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Top general: 'No place for racism and bigotry' in military

The highest officer in the U.S. military on Thursday said there is no place for racism in the military or in America, endorsing the service chiefs' comments in the wake of the racially motivated violence in Charlottesville, Va.

"I can absolutely and unambiguously tell you there is no place – no place – for racism and bigotry in the U.S. military or in the United States as a whole," Gen. Joseph Dunford, chairman of the Joint Chiefs of Staff, told reporters traveling with him in China, as quoted by the Pentagon's news service.

Dunford's comments come after the chiefs of the Air Force, Marines, Navy, Army and National Guard – all members of the Joint Chiefs – denounced racism in tweets over the last few days.

Dunford said the tweets were important to send a message to both the military and the American people.

"They were speaking directly to the force and to the American people: to the force to make clear that that kind of racism and bigotry is not going to stand inside the force. And to the American people, to remind them of the values for which we stand in the U.S. military, which are reflective of the values of the United States," he said.

Dunford also acknowledged he was late to comment, but said it was only because he has been traveling and "not really decisively following the developments over the weekend."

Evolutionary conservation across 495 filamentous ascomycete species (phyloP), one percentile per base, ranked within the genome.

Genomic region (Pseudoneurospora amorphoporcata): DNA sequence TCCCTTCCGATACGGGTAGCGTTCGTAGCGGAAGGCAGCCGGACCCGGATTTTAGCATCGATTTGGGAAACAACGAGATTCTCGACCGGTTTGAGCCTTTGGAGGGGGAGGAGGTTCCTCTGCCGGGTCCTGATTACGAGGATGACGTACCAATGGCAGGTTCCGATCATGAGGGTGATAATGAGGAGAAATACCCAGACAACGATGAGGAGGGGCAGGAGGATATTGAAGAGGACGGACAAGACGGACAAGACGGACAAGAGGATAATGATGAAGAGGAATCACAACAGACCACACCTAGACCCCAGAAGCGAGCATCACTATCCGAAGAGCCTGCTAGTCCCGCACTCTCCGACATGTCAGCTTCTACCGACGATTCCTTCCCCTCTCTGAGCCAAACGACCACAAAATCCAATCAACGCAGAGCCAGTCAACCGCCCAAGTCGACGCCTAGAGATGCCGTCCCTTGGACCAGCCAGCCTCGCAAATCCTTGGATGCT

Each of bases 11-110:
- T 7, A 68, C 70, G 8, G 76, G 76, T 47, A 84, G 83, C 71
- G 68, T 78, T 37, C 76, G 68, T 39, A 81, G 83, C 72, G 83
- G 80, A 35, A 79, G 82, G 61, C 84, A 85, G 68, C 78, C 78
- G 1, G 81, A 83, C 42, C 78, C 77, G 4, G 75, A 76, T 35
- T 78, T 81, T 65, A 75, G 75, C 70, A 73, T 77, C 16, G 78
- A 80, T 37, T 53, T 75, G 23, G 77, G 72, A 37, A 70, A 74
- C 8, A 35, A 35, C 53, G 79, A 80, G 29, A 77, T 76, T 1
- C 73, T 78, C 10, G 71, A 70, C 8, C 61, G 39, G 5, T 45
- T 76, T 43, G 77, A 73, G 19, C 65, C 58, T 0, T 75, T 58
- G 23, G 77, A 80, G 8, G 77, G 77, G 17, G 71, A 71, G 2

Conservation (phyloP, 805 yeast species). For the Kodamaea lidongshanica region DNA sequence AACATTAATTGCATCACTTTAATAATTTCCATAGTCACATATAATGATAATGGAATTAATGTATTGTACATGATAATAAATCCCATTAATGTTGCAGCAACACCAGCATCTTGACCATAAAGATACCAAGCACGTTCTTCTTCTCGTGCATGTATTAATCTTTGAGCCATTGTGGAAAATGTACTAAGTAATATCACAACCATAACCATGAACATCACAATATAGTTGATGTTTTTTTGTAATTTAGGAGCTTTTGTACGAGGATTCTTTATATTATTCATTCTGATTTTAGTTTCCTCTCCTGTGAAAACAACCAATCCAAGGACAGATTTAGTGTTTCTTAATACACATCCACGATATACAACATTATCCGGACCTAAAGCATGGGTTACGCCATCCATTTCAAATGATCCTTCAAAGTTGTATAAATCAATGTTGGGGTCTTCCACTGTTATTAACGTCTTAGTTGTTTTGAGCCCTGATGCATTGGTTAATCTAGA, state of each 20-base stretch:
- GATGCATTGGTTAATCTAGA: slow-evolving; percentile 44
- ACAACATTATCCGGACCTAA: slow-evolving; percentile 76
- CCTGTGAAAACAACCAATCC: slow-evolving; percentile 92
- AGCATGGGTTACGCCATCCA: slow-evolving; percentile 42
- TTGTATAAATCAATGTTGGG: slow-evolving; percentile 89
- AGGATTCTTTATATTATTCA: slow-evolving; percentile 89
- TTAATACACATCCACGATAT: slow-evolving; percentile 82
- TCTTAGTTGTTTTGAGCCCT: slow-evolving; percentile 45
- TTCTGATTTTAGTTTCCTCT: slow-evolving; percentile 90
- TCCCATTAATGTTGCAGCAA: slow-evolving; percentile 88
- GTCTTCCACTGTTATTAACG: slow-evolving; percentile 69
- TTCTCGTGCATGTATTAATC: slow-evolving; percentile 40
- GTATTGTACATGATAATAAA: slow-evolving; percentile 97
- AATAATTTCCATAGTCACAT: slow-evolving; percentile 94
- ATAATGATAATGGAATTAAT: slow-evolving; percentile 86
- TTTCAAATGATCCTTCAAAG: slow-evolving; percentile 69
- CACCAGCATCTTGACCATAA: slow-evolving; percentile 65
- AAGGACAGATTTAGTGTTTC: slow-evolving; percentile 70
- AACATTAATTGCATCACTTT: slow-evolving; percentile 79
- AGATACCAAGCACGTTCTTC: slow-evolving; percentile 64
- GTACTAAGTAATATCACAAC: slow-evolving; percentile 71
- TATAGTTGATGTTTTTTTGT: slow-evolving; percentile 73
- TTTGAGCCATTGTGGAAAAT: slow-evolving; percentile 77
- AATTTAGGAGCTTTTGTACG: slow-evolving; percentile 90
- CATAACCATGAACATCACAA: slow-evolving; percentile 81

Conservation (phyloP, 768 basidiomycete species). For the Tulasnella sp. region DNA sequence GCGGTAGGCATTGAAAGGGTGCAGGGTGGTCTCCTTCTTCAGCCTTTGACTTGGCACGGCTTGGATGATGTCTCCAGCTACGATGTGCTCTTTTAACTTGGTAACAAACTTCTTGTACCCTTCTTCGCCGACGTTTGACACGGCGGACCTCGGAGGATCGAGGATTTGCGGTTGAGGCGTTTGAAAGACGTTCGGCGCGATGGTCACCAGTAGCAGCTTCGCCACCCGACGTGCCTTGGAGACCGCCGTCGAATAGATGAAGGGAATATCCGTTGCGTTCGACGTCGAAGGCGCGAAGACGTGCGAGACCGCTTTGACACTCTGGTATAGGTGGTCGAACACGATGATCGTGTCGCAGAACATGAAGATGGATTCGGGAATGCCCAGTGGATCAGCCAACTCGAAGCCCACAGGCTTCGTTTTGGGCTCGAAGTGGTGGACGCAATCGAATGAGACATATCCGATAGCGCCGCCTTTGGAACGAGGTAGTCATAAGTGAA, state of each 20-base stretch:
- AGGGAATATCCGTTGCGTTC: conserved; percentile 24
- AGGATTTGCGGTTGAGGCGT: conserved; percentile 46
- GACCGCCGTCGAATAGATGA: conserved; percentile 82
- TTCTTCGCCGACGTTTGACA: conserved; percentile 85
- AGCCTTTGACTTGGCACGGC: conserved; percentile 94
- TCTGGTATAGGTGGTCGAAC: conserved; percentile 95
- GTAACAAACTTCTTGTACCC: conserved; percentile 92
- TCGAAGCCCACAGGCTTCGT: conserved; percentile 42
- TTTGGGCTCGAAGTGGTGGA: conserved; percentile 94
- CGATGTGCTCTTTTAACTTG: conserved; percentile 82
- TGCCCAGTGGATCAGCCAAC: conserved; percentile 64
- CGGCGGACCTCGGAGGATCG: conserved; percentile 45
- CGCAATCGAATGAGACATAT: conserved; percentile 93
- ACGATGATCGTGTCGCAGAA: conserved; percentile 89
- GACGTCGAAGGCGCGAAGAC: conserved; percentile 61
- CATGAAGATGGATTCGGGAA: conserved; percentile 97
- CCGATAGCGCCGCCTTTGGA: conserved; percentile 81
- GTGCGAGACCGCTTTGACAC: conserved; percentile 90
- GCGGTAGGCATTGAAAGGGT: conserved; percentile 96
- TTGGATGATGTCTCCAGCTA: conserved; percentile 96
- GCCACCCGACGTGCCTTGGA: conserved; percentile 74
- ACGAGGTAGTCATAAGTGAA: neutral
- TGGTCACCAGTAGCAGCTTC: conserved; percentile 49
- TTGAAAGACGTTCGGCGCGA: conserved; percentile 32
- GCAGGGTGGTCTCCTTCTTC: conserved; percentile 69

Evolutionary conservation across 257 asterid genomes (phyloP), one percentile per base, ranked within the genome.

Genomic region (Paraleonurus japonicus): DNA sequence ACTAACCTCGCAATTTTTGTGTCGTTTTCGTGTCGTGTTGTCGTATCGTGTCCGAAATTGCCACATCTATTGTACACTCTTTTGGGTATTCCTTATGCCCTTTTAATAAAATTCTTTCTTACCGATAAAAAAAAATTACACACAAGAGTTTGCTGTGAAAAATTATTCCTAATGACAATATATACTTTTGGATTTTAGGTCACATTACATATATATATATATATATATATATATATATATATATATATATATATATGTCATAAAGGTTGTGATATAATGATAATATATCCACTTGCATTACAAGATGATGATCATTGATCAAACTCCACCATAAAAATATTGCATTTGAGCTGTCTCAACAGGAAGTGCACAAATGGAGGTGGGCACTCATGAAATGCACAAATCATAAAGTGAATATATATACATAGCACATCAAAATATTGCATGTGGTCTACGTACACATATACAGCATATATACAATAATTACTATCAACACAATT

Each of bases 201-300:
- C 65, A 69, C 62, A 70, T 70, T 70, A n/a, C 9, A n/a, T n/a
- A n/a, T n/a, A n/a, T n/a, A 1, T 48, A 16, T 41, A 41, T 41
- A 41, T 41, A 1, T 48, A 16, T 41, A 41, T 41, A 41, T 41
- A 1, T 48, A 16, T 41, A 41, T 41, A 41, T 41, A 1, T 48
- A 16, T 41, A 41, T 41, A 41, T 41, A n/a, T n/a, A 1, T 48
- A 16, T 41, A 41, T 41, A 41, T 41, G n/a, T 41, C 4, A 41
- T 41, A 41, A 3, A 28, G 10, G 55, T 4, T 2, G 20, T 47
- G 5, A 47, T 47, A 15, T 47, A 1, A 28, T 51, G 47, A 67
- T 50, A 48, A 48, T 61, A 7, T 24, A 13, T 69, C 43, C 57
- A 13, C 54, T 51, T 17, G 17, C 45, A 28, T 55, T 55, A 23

Violence erupted Saturday in Charlottesville during a rally of white supremacists, neo-Nazis and other far-right demonstrators protesting the taking down of a Confederate statue. One counterprotestor was killed when a car sped into a crowd of counterprotestors.

The man accused of driving the car, James Alex Fields Jr., joined the Army in August 2015 but left four months later after failing to pass basic training.

A leader of a one of the white supremacist groups at the rally, Vanguard America, was also reported to be a former Marines recruiter.

President Trump has come under intense criticism for defiantly insisting that "both sides" were to blame for the weekend's violence.

On Monday, in prepared remarks, Trump condemned by name groups such as the KKK and neo-Nazis and said "racism is evil," appearing to course correct after panned remarks over the weekend where he blamed "many sides" for the violence.

But a day later, during an impromptu press conference, Trump insisted there is "blame on both sides" and said there were "very fine people" among those protesting the statue removal.

[Source: By Rebecca Kheel, The Hill, Washington, 17Aug17]

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